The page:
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Boeing spacecraft’s toxic propellant leak could cause longer delays

Boeing’s new space capsule designed to carry astronauts to the International Space Station reportedly hit a setback last month. The aircraft firm faced an undisclosed issue in the month of June while performing a test event of the abort engines of the CST-100 Starliner. The abort engines are basically the major hardware, which is designed to help in saving the spacecraft at the time of emergency. Boeing now has discovered as to what went out of track. However, it is still not clear whether this would delay the vehicle’s initial milestone flights.

The CST-100 Starliner is the space capsule that the firm has been designing over the past decade for the Commercial Crew Program of NASA. It is developed to carry the astronauts of the space agency to the International Space Station and bring them back on Earth. The abort engines of the vehicles are developed by Aerojet Rocketdyne. These engines are situated within the service module of the spacecraft, which is a cylindrical formation that sits beneath the spacecraft during the launch for providing support. If at all the rocket bearing the spacecraft malfunctions suddenly after the takeoff or on launchpad, the engines will fire, thereby pulling away the capsule and its crew to safety.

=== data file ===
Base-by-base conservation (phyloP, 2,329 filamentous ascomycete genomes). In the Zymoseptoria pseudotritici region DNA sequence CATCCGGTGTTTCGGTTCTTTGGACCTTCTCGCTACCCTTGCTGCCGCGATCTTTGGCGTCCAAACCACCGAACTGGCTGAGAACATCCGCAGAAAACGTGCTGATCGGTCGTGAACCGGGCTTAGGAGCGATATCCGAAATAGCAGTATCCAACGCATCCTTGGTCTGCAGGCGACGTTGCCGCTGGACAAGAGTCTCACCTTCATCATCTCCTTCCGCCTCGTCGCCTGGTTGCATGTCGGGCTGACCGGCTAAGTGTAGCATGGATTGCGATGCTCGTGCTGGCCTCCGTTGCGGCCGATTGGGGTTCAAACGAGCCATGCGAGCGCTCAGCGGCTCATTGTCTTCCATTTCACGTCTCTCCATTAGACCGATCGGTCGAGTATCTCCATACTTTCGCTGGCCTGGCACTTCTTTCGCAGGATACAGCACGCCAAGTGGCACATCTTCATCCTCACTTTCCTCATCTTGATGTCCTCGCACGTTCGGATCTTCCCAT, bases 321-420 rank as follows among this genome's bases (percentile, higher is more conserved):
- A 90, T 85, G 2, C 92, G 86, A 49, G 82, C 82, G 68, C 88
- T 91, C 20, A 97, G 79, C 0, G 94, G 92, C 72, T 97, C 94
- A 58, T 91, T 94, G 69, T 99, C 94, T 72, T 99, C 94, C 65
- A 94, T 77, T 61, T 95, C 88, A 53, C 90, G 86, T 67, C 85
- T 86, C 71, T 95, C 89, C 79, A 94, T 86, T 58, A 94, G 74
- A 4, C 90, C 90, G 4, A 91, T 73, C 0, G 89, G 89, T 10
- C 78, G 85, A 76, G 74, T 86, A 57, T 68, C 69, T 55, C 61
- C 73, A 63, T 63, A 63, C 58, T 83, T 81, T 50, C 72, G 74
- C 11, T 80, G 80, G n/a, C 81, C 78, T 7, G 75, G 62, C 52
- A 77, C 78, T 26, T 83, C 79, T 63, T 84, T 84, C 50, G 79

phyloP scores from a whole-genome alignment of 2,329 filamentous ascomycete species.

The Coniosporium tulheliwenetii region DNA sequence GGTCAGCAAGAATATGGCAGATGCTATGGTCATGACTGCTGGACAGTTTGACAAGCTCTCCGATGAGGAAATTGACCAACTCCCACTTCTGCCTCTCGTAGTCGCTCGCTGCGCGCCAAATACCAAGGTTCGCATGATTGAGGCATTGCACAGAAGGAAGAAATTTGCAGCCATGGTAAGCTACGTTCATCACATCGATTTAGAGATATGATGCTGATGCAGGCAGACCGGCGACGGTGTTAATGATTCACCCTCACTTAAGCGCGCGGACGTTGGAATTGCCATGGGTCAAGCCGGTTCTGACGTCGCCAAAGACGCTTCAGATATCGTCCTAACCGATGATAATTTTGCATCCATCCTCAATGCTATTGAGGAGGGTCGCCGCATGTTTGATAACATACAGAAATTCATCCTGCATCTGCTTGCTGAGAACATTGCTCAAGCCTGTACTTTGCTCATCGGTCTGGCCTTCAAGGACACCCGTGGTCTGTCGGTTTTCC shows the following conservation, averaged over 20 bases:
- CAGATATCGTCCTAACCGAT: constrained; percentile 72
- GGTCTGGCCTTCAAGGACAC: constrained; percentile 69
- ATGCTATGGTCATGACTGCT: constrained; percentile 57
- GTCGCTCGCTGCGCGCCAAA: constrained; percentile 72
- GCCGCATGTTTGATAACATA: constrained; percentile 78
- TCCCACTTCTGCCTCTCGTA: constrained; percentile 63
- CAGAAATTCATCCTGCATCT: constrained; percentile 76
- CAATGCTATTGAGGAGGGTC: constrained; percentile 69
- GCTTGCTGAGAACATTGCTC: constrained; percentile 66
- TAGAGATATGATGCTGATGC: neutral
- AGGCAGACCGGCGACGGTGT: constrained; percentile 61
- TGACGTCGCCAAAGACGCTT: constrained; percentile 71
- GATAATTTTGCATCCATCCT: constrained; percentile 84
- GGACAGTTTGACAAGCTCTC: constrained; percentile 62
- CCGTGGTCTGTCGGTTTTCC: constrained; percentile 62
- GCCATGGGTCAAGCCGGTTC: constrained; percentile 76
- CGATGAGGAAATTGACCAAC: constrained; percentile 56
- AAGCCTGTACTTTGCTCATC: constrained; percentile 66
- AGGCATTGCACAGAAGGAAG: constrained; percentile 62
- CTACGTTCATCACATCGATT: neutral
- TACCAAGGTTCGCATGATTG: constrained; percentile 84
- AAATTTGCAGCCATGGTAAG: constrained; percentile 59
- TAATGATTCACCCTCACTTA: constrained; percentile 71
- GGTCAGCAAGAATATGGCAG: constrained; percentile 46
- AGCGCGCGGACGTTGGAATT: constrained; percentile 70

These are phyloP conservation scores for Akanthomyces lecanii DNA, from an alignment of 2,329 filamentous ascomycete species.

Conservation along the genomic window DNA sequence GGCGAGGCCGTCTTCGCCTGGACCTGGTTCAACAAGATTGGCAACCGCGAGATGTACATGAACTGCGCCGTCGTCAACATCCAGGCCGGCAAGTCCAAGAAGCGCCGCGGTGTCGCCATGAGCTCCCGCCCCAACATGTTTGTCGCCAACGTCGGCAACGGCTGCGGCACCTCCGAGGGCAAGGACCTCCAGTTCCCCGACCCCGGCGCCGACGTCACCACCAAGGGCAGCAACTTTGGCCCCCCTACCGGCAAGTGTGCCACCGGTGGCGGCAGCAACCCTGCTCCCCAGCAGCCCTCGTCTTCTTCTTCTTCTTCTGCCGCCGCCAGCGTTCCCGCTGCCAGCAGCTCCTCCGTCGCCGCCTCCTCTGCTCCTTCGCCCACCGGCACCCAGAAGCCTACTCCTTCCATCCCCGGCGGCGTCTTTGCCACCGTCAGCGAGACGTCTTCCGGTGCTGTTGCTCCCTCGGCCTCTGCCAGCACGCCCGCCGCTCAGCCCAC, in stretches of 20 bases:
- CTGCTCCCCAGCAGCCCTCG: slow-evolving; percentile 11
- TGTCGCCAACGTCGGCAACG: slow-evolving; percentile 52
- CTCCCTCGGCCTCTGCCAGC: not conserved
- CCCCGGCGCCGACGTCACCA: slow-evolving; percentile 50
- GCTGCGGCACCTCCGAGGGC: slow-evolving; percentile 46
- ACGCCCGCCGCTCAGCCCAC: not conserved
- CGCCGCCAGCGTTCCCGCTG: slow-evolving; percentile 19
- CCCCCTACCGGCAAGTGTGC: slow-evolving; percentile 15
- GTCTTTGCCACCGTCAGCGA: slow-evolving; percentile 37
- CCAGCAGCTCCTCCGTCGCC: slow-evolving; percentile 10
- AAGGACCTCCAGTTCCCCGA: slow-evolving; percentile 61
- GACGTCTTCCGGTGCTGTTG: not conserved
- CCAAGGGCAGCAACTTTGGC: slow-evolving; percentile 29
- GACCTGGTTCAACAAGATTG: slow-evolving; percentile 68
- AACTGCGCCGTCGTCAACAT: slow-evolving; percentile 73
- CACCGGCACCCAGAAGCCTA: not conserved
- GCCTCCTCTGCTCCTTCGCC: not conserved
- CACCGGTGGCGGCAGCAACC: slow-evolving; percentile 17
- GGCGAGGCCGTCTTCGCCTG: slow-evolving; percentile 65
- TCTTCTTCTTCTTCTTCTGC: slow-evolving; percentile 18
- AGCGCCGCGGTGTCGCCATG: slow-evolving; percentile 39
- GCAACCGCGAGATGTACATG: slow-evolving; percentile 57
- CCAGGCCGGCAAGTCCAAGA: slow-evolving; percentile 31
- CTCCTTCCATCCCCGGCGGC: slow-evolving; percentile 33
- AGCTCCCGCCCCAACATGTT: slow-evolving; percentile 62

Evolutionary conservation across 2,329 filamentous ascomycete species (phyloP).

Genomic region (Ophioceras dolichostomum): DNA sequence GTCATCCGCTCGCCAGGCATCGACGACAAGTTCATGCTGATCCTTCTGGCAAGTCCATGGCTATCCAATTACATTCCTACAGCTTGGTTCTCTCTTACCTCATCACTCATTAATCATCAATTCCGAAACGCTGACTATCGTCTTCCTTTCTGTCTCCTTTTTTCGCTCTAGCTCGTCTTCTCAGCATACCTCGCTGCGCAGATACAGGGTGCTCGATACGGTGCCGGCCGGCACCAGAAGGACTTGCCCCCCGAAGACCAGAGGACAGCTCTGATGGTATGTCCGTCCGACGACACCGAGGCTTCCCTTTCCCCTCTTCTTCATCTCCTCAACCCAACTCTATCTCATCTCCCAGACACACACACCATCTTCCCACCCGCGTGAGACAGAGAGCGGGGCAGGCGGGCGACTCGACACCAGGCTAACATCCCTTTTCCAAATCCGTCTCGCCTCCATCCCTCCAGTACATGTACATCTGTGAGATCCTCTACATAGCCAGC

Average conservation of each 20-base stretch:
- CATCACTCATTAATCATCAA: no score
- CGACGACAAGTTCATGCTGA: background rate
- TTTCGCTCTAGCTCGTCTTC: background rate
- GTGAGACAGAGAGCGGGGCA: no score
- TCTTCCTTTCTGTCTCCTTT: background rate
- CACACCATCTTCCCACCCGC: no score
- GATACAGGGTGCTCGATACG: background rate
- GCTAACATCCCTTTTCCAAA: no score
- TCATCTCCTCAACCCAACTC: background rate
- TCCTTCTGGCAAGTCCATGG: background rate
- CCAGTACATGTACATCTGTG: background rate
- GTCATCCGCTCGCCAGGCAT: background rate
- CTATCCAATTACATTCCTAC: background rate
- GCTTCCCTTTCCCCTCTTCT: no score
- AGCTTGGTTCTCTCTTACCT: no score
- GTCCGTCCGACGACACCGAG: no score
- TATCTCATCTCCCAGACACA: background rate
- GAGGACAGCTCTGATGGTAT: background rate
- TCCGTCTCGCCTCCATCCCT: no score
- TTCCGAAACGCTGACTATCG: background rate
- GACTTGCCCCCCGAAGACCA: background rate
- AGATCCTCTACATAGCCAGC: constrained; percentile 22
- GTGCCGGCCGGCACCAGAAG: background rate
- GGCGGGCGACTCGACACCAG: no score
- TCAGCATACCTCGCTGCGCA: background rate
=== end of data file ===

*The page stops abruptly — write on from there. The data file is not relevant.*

Boeing, as well as Aerojet, has performed the engines’ hot-fire tests when the hardware gets ignited to check whether it is operating properly. As per the reports, last month Boeing was performing another such test at NASA’s White Sands Test Facility in New Mexico during which some type of mishap took place. The engines were kindled and fired through the entire test, but something resulted in a leak of the propellant during shutting down.

Boeing said in a statement, “We have been conducting a thorough investigation with assistance from our NASA and industry partners.” Further, the firm added, “We are confident we found the cause and are moving forward with corrective action. Flight safety and risk mitigation is why we conduct such rigorous testing and anomalies are a natural part of any test program.”

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